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I have a complicated algorithm that updates 3 histograms that are stored in arrays. I want to debug my algorithm, so I was thinking of showing the arrays as histograms in a user interface. What is the easiest way to do this. (Rapid application development is more important than optimized code.)

I have some experience with Qt (in C++) and some experience with matplotlib.

(I'm going to leave this question open for a day or two because it's hard for me to evaluate the solutions without a lot more experience that I don't have. Hopefully, the community's votes will help choose the best answer.)

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2  
@Neil: There is an example of making an animated graph here: stackoverflow.com/questions/4098131/matplotlib-update-a-plot/… . Perhaps that will help you? –  unutbu Nov 9 '10 at 1:54
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@unutbu nice +1, why didn't you put as an answer? –  Bernardo Kyotoku Nov 9 '10 at 2:05
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@Bernardo: It's Joe Kington's answer, so he deserves the credit :) –  unutbu Nov 9 '10 at 2:15
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@unutbu Please add it as he's not here to add it. Anyway, you deserve the credit for reading the question and making the connection. –  Neil G Nov 9 '10 at 2:24
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@unutbu, Thank you. –  Neil G Nov 9 '10 at 2:47

4 Answers 4

up vote 15 down vote accepted

Edit: Nowadays, it is easier and better to use matplotlib.animation:

import numpy as np
import matplotlib.pyplot as plt
import matplotlib.animation as animation


def animate(frameno):
    x = mu + sigma * np.random.randn(10000)
    n, _ = np.histogram(x, bins, normed=True)
    for rect, h in zip(patches, n):
        rect.set_height(h)

mu, sigma = 100, 15
fig, ax = plt.subplots()
x = mu + sigma * np.random.randn(10000)
n, bins, patches = plt.hist(x, 50, normed=1, facecolor='green', alpha=0.75)

ani = animation.FuncAnimation(fig, animate, blit=False, interval=10,
                              repeat=True)
plt.show()

There is an example of making an animated graph here. Building on this example, you might try something like:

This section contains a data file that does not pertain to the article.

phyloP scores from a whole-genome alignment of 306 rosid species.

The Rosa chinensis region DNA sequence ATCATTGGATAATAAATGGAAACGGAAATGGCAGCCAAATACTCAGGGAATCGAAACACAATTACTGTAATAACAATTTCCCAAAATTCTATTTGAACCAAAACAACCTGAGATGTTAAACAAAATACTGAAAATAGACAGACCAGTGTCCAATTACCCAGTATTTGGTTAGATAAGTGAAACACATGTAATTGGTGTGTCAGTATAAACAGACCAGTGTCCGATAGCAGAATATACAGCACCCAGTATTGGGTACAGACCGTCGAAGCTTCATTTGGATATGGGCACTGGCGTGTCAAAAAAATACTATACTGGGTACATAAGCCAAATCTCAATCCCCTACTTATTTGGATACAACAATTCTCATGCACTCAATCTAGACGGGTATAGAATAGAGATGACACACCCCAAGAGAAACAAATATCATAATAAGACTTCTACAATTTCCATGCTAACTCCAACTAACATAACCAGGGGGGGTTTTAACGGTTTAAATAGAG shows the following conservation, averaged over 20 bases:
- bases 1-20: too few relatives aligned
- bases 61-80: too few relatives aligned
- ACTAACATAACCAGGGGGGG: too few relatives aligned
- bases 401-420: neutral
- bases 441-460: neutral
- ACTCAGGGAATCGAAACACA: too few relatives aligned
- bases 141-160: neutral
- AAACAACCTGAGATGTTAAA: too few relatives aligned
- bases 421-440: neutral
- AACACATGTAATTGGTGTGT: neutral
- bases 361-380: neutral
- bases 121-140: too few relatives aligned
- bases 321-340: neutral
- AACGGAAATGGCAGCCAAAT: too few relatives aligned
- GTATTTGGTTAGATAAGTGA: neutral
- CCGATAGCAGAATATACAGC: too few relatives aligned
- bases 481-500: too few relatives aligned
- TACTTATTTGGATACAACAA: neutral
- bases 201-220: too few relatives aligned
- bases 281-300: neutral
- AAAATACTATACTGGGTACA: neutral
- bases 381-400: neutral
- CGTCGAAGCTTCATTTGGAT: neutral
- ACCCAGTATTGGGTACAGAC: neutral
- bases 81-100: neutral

import numpy as np
import matplotlib.pyplot as plt

plt.ion()
mu, sigma = 100, 15
fig = plt.figure()
x = mu + sigma*np.random.randn(10000)
n, bins, patches = plt.hist(x, 50, normed=1, facecolor='green', alpha=0.75)
for i in range(50):
    x = mu + sigma*np.random.randn(10000)
    n, bins = np.histogram(x, bins, normed=True)
    for rect,h in zip(patches,n):
        rect.set_height(h)
    fig.canvas.draw()

I can get about 14 frames per second this way, compared to 4 frames per second using the code I first posted. The trick is to avoid asking matplotlib to draw complete figures. Instead call plt.hist once, then manipulate the existing matplotlib.patches.Rectangles in patches to update the histogram, and call fig.canvas.draw() to make the updates visible.

For those who'd like to compare, here is the original code I posted:

import numpy as np
import matplotlib.pyplot as plt

plt.ion()
mu, sigma = 100, 15
for i in range(50):
    x = mu + sigma*np.random.randn(10000)
    n, bins, patches = plt.hist(x, 50, normed=1, facecolor='green', alpha=0.75)
    plt.draw()
    plt.clf()
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This works well but the plotting window turns not responding or closes on its own.. any suggestion? –  DevC Feb 12 at 12:45
    
@DevC: Nowadays, it is better to use matplotlib.animation. I've added an example, above. –  unutbu Feb 12 at 13:05
    
Here you can find example animation videos: jakevdp.github.io/blog/2012/08/18/matplotlib-animation-tutorial –  kakyo Sep 10 at 20:29

For realtime plotting, I recommend trying Chaco, pyqtgraph, or any of the opengl-based libraries like glumpy or visvis. Matplotlib, wonderful as it is, is generally not suitable for this kind of application.

Edit: the developers of glumpy, visvis, galry, and pyqtgraph are all collaborating on a visualization library called vispy. It is still early in development, but promising and already quite powerful.

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The vispy website includes a gallery of several applications and the code corresponding to these applications. –  Mark yesterday

I recommend using matplotlib in interactive mode, if you call .show once then it will pop up in its own window, if you don't then it exists only in memory and can be written to a file when you're done with it.

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Ouh, now see, when you say real time you mean you want a refresh rate higher than 5 Hz matplotlib won't do the job. I had this problem before, I went for PyQwt that works with PyQt.

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1  
PyQwt is currently considered unmaintained. Hopefully that will change in the future, but beware for now.. –  Luke Feb 9 '13 at 21:19

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